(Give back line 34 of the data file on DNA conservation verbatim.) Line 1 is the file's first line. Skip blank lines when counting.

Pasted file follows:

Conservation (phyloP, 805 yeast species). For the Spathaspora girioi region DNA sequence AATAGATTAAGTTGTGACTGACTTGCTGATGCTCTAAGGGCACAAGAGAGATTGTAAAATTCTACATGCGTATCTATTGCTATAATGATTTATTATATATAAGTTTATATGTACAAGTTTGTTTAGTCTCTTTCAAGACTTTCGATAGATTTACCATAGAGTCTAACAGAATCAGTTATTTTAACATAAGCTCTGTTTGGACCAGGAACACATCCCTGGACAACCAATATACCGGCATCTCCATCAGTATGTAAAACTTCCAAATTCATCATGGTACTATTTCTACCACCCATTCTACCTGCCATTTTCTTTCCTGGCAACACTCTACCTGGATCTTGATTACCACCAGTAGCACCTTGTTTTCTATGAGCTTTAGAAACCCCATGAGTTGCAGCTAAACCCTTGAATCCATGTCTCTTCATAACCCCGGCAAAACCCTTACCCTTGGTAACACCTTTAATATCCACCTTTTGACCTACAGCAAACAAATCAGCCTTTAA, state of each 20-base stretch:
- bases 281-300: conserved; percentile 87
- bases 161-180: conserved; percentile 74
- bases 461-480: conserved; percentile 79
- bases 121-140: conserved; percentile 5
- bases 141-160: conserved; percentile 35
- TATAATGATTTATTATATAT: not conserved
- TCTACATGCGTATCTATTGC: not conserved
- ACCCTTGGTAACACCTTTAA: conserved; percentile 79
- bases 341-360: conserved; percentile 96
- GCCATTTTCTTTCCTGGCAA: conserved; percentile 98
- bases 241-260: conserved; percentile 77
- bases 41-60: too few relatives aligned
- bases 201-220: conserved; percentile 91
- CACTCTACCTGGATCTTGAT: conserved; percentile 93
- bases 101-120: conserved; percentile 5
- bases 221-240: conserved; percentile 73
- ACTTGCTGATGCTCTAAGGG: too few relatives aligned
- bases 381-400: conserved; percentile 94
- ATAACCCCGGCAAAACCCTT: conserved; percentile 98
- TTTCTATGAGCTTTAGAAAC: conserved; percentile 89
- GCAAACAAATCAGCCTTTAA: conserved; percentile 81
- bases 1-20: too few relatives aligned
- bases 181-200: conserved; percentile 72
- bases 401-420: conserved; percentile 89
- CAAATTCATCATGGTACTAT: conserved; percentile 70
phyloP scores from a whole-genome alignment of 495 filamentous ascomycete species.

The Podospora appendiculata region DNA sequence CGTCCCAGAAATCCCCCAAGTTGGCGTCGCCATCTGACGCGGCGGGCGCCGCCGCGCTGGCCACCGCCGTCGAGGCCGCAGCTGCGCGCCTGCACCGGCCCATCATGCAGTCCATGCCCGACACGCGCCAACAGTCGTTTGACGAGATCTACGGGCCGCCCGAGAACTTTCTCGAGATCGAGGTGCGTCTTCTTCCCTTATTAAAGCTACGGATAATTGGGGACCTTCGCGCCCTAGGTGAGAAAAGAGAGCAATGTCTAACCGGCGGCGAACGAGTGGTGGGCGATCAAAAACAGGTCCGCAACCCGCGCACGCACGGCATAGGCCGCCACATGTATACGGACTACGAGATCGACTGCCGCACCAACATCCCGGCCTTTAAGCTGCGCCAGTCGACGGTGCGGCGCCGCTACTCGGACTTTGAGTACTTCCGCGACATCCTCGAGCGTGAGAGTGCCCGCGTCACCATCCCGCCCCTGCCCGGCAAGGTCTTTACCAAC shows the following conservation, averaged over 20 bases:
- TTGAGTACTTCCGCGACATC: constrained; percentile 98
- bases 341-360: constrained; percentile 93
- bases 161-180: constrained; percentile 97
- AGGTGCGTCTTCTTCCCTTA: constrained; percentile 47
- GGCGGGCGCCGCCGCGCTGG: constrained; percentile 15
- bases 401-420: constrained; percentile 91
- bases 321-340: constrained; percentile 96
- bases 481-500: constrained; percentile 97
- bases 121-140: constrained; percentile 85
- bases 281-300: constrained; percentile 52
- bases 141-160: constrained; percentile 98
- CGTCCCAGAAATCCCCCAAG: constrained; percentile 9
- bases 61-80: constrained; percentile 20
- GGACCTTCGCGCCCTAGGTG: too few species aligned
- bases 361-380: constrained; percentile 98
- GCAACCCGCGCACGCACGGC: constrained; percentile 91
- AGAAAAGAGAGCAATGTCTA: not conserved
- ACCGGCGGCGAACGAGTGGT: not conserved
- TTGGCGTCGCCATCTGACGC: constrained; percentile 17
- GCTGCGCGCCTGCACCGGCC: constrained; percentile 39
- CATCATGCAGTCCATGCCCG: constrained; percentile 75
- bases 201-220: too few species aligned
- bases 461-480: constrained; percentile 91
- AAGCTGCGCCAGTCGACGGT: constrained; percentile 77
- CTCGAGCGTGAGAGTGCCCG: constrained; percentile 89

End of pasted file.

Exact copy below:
- bases 401-420: constrained; percentile 91